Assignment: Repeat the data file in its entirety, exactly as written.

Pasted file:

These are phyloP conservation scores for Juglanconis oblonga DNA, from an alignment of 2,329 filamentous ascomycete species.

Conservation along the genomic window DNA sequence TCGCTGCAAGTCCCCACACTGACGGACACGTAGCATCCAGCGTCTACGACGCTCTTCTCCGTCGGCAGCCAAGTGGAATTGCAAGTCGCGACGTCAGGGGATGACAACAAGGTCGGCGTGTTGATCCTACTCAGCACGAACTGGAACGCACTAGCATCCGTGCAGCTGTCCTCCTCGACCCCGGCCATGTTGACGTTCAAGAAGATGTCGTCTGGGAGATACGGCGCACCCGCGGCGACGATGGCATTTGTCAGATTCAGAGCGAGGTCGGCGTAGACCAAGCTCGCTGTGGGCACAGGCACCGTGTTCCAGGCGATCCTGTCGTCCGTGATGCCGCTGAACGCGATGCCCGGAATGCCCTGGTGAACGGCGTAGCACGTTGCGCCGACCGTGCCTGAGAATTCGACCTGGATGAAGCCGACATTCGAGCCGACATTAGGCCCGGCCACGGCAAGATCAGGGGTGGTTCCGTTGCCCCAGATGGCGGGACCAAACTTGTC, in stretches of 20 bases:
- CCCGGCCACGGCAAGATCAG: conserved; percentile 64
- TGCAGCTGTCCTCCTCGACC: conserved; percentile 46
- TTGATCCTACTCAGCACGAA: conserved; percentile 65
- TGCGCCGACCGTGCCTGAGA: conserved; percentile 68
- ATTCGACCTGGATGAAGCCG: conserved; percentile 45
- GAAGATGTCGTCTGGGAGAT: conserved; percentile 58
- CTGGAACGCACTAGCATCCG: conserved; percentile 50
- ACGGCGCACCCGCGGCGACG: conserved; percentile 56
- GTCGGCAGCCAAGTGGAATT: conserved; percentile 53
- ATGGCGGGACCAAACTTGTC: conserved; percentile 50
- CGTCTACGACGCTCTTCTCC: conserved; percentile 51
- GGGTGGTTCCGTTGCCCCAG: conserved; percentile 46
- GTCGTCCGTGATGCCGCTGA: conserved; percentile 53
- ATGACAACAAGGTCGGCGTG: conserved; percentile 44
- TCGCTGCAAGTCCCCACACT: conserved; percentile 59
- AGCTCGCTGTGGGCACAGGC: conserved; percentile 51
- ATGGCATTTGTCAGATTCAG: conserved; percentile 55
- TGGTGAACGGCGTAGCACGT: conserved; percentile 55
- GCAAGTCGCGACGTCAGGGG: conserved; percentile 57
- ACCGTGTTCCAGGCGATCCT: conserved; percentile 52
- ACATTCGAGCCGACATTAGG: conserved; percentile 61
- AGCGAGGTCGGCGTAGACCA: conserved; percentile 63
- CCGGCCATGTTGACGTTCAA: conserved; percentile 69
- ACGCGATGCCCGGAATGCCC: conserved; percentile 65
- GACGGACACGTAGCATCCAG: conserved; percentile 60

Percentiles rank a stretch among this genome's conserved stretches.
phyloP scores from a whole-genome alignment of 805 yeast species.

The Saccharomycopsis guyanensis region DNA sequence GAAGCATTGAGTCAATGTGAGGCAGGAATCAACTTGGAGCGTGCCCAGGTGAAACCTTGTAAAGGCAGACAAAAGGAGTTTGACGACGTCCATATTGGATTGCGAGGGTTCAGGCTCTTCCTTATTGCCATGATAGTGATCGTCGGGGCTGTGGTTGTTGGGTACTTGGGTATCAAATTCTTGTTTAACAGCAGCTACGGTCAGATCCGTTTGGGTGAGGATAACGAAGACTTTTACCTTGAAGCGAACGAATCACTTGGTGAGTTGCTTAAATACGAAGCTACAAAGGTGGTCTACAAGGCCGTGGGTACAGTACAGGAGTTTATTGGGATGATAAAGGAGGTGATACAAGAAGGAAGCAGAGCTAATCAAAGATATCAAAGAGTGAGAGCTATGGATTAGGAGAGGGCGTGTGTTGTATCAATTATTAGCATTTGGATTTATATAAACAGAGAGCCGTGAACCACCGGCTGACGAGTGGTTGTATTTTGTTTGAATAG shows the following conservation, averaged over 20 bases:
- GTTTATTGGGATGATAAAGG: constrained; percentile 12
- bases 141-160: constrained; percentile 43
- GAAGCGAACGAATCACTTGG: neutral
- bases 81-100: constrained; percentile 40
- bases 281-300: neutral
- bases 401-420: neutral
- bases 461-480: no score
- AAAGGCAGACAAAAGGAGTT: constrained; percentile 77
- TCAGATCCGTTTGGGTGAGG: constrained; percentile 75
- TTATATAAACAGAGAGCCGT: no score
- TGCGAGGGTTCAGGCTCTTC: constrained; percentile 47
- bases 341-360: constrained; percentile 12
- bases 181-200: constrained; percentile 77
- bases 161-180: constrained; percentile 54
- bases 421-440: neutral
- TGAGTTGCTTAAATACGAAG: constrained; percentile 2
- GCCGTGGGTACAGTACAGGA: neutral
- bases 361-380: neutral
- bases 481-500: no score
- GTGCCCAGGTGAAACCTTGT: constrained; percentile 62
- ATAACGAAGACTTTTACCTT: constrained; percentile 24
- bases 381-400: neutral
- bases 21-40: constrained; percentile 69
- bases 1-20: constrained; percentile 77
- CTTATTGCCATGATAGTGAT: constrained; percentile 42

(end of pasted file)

These are phyloP conservation scores for Juglanconis oblonga DNA, from an alignment of 2,329 filamentous ascomycete species.

Conservation along the genomic window DNA sequence TCGCTGCAAGTCCCCACACTGACGGACACGTAGCATCCAGCGTCTACGACGCTCTTCTCCGTCGGCAGCCAAGTGGAATTGCAAGTCGCGACGTCAGGGGATGACAACAAGGTCGGCGTGTTGATCCTACTCAGCACGAACTGGAACGCACTAGCATCCGTGCAGCTGTCCTCCTCGACCCCGGCCATGTTGACGTTCAAGAAGATGTCGTCTGGGAGATACGGCGCACCCGCGGCGACGATGGCATTTGTCAGATTCAGAGCGAGGTCGGCGTAGACCAAGCTCGCTGTGGGCACAGGCACCGTGTTCCAGGCGATCCTGTCGTCCGTGATGCCGCTGAACGCGATGCCCGGAATGCCCTGGTGAACGGCGTAGCACGTTGCGCCGACCGTGCCTGAGAATTCGACCTGGATGAAGCCGACATTCGAGCCGACATTAGGCCCGGCCACGGCAAGATCAGGGGTGGTTCCGTTGCCCCAGATGGCGGGACCAAACTTGTC, in stretches of 20 bases:
- CCCGGCCACGGCAAGATCAG: conserved; percentile 64
- TGCAGCTGTCCTCCTCGACC: conserved; percentile 46
- TTGATCCTACTCAGCACGAA: conserved; percentile 65
- TGCGCCGACCGTGCCTGAGA: conserved; percentile 68
- ATTCGACCTGGATGAAGCCG: conserved; percentile 45
- GAAGATGTCGTCTGGGAGAT: conserved; percentile 58
- CTGGAACGCACTAGCATCCG: conserved; percentile 50
- ACGGCGCACCCGCGGCGACG: conserved; percentile 56
- GTCGGCAGCCAAGTGGAATT: conserved; percentile 53
- ATGGCGGGACCAAACTTGTC: conserved; percentile 50
- CGTCTACGACGCTCTTCTCC: conserved; percentile 51
- GGGTGGTTCCGTTGCCCCAG: conserved; percentile 46
- GTCGTCCGTGATGCCGCTGA: conserved; percentile 53
- ATGACAACAAGGTCGGCGTG: conserved; percentile 44
- TCGCTGCAAGTCCCCACACT: conserved; percentile 59
- AGCTCGCTGTGGGCACAGGC: conserved; percentile 51
- ATGGCATTTGTCAGATTCAG: conserved; percentile 55
- TGGTGAACGGCGTAGCACGT: conserved; percentile 55
- GCAAGTCGCGACGTCAGGGG: conserved; percentile 57
- ACCGTGTTCCAGGCGATCCT: conserved; percentile 52
- ACATTCGAGCCGACATTAGG: conserved; percentile 61
- AGCGAGGTCGGCGTAGACCA: conserved; percentile 63
- CCGGCCATGTTGACGTTCAA: conserved; percentile 69
- ACGCGATGCCCGGAATGCCC: conserved; percentile 65
- GACGGACACGTAGCATCCAG: conserved; percentile 60

Percentiles rank a stretch among this genome's conserved stretches.
phyloP scores from a whole-genome alignment of 805 yeast species.

The Saccharomycopsis guyanensis region DNA sequence GAAGCATTGAGTCAATGTGAGGCAGGAATCAACTTGGAGCGTGCCCAGGTGAAACCTTGTAAAGGCAGACAAAAGGAGTTTGACGACGTCCATATTGGATTGCGAGGGTTCAGGCTCTTCCTTATTGCCATGATAGTGATCGTCGGGGCTGTGGTTGTTGGGTACTTGGGTATCAAATTCTTGTTTAACAGCAGCTACGGTCAGATCCGTTTGGGTGAGGATAACGAAGACTTTTACCTTGAAGCGAACGAATCACTTGGTGAGTTGCTTAAATACGAAGCTACAAAGGTGGTCTACAAGGCCGTGGGTACAGTACAGGAGTTTATTGGGATGATAAAGGAGGTGATACAAGAAGGAAGCAGAGCTAATCAAAGATATCAAAGAGTGAGAGCTATGGATTAGGAGAGGGCGTGTGTTGTATCAATTATTAGCATTTGGATTTATATAAACAGAGAGCCGTGAACCACCGGCTGACGAGTGGTTGTATTTTGTTTGAATAG shows the following conservation, averaged over 20 bases:
- GTTTATTGGGATGATAAAGG: constrained; percentile 12
- bases 141-160: constrained; percentile 43
- GAAGCGAACGAATCACTTGG: neutral
- bases 81-100: constrained; percentile 40
- bases 281-300: neutral
- bases 401-420: neutral
- bases 461-480: no score
- AAAGGCAGACAAAAGGAGTT: constrained; percentile 77
- TCAGATCCGTTTGGGTGAGG: constrained; percentile 75
- TTATATAAACAGAGAGCCGT: no score
- TGCGAGGGTTCAGGCTCTTC: constrained; percentile 47
- bases 341-360: constrained; percentile 12
- bases 181-200: constrained; percentile 77
- bases 161-180: constrained; percentile 54
- bases 421-440: neutral
- TGAGTTGCTTAAATACGAAG: constrained; percentile 2
- GCCGTGGGTACAGTACAGGA: neutral
- bases 361-380: neutral
- bases 481-500: no score
- GTGCCCAGGTGAAACCTTGT: constrained; percentile 62
- ATAACGAAGACTTTTACCTT: constrained; percentile 24
- bases 381-400: neutral
- bases 21-40: constrained; percentile 69
- bases 1-20: constrained; percentile 77
- CTTATTGCCATGATAGTGAT: constrained; percentile 42